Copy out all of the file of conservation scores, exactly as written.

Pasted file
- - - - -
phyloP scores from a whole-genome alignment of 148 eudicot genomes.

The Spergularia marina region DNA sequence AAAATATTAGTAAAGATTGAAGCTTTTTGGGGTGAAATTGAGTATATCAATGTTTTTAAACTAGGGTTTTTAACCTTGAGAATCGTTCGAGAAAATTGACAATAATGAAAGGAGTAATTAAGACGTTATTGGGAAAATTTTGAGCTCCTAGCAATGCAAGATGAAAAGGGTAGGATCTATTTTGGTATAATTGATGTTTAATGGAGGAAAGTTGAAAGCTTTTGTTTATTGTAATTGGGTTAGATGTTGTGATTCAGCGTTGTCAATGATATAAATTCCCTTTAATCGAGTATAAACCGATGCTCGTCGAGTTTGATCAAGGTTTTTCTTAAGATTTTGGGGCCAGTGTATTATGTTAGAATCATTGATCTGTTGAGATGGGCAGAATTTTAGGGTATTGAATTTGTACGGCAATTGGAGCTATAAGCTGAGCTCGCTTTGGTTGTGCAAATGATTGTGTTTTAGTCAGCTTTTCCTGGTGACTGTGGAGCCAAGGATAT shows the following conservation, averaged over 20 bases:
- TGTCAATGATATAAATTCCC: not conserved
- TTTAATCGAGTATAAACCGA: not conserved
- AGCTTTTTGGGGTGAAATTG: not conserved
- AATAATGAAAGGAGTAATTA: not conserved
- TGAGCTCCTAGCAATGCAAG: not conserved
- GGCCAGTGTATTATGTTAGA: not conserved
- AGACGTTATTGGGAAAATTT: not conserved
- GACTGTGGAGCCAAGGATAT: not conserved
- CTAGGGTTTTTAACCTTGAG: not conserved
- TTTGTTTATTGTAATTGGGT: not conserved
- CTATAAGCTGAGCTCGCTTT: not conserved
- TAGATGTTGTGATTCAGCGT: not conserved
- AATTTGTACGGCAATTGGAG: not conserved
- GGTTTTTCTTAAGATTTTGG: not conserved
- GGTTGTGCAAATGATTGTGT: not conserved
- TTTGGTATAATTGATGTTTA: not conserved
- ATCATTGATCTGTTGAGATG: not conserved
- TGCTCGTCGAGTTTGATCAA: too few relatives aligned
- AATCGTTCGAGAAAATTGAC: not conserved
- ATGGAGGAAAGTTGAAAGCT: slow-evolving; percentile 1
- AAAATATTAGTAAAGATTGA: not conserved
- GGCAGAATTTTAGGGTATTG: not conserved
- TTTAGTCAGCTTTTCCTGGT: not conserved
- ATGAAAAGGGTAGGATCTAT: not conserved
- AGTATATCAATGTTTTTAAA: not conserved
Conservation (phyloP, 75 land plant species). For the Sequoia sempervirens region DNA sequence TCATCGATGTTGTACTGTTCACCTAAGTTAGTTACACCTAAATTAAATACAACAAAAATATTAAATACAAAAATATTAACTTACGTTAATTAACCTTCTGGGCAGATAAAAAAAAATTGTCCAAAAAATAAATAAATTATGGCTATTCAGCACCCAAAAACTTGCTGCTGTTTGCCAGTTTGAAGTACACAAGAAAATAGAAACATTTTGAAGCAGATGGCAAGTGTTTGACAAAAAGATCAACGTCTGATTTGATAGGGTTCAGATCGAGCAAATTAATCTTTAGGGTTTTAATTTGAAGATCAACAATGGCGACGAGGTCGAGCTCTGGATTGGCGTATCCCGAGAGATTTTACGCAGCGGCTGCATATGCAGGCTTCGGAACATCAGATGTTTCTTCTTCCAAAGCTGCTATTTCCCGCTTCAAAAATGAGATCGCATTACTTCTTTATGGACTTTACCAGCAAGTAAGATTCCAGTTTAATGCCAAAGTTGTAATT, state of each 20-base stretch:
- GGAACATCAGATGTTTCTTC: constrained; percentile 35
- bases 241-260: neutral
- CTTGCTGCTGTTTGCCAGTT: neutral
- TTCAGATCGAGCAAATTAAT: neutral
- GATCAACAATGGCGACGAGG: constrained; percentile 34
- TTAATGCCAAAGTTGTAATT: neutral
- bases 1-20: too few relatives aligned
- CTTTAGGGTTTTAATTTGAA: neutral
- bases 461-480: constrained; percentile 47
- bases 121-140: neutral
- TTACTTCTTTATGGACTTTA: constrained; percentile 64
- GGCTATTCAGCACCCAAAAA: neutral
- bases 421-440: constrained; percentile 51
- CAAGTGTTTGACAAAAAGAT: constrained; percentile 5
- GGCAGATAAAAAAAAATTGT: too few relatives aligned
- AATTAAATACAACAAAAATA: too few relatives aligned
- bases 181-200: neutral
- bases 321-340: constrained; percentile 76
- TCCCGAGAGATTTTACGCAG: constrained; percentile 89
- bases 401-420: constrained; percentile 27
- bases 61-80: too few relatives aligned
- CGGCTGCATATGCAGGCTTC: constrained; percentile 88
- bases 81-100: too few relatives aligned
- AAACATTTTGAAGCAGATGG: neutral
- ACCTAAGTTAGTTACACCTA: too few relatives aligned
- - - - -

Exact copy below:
phyloP scores from a whole-genome alignment of 148 eudicot genomes.

The Spergularia marina region DNA sequence AAAATATTAGTAAAGATTGAAGCTTTTTGGGGTGAAATTGAGTATATCAATGTTTTTAAACTAGGGTTTTTAACCTTGAGAATCGTTCGAGAAAATTGACAATAATGAAAGGAGTAATTAAGACGTTATTGGGAAAATTTTGAGCTCCTAGCAATGCAAGATGAAAAGGGTAGGATCTATTTTGGTATAATTGATGTTTAATGGAGGAAAGTTGAAAGCTTTTGTTTATTGTAATTGGGTTAGATGTTGTGATTCAGCGTTGTCAATGATATAAATTCCCTTTAATCGAGTATAAACCGATGCTCGTCGAGTTTGATCAAGGTTTTTCTTAAGATTTTGGGGCCAGTGTATTATGTTAGAATCATTGATCTGTTGAGATGGGCAGAATTTTAGGGTATTGAATTTGTACGGCAATTGGAGCTATAAGCTGAGCTCGCTTTGGTTGTGCAAATGATTGTGTTTTAGTCAGCTTTTCCTGGTGACTGTGGAGCCAAGGATAT shows the following conservation, averaged over 20 bases:
- TGTCAATGATATAAATTCCC: not conserved
- TTTAATCGAGTATAAACCGA: not conserved
- AGCTTTTTGGGGTGAAATTG: not conserved
- AATAATGAAAGGAGTAATTA: not conserved
- TGAGCTCCTAGCAATGCAAG: not conserved
- GGCCAGTGTATTATGTTAGA: not conserved
- AGACGTTATTGGGAAAATTT: not conserved
- GACTGTGGAGCCAAGGATAT: not conserved
- CTAGGGTTTTTAACCTTGAG: not conserved
- TTTGTTTATTGTAATTGGGT: not conserved
- CTATAAGCTGAGCTCGCTTT: not conserved
- TAGATGTTGTGATTCAGCGT: not conserved
- AATTTGTACGGCAATTGGAG: not conserved
- GGTTTTTCTTAAGATTTTGG: not conserved
- GGTTGTGCAAATGATTGTGT: not conserved
- TTTGGTATAATTGATGTTTA: not conserved
- ATCATTGATCTGTTGAGATG: not conserved
- TGCTCGTCGAGTTTGATCAA: too few relatives aligned
- AATCGTTCGAGAAAATTGAC: not conserved
- ATGGAGGAAAGTTGAAAGCT: slow-evolving; percentile 1
- AAAATATTAGTAAAGATTGA: not conserved
- GGCAGAATTTTAGGGTATTG: not conserved
- TTTAGTCAGCTTTTCCTGGT: not conserved
- ATGAAAAGGGTAGGATCTAT: not conserved
- AGTATATCAATGTTTTTAAA: not conserved
Conservation (phyloP, 75 land plant species). For the Sequoia sempervirens region DNA sequence TCATCGATGTTGTACTGTTCACCTAAGTTAGTTACACCTAAATTAAATACAACAAAAATATTAAATACAAAAATATTAACTTACGTTAATTAACCTTCTGGGCAGATAAAAAAAAATTGTCCAAAAAATAAATAAATTATGGCTATTCAGCACCCAAAAACTTGCTGCTGTTTGCCAGTTTGAAGTACACAAGAAAATAGAAACATTTTGAAGCAGATGGCAAGTGTTTGACAAAAAGATCAACGTCTGATTTGATAGGGTTCAGATCGAGCAAATTAATCTTTAGGGTTTTAATTTGAAGATCAACAATGGCGACGAGGTCGAGCTCTGGATTGGCGTATCCCGAGAGATTTTACGCAGCGGCTGCATATGCAGGCTTCGGAACATCAGATGTTTCTTCTTCCAAAGCTGCTATTTCCCGCTTCAAAAATGAGATCGCATTACTTCTTTATGGACTTTACCAGCAAGTAAGATTCCAGTTTAATGCCAAAGTTGTAATT, state of each 20-base stretch:
- GGAACATCAGATGTTTCTTC: constrained; percentile 35
- bases 241-260: neutral
- CTTGCTGCTGTTTGCCAGTT: neutral
- TTCAGATCGAGCAAATTAAT: neutral
- GATCAACAATGGCGACGAGG: constrained; percentile 34
- TTAATGCCAAAGTTGTAATT: neutral
- bases 1-20: too few relatives aligned
- CTTTAGGGTTTTAATTTGAA: neutral
- bases 461-480: constrained; percentile 47
- bases 121-140: neutral
- TTACTTCTTTATGGACTTTA: constrained; percentile 64
- GGCTATTCAGCACCCAAAAA: neutral
- bases 421-440: constrained; percentile 51
- CAAGTGTTTGACAAAAAGAT: constrained; percentile 5
- GGCAGATAAAAAAAAATTGT: too few relatives aligned
- AATTAAATACAACAAAAATA: too few relatives aligned
- bases 181-200: neutral
- bases 321-340: constrained; percentile 76
- TCCCGAGAGATTTTACGCAG: constrained; percentile 89
- bases 401-420: constrained; percentile 27
- bases 61-80: too few relatives aligned
- CGGCTGCATATGCAGGCTTC: constrained; percentile 88
- bases 81-100: too few relatives aligned
- AAACATTTTGAAGCAGATGG: neutral
- ACCTAAGTTAGTTACACCTA: too few relatives aligned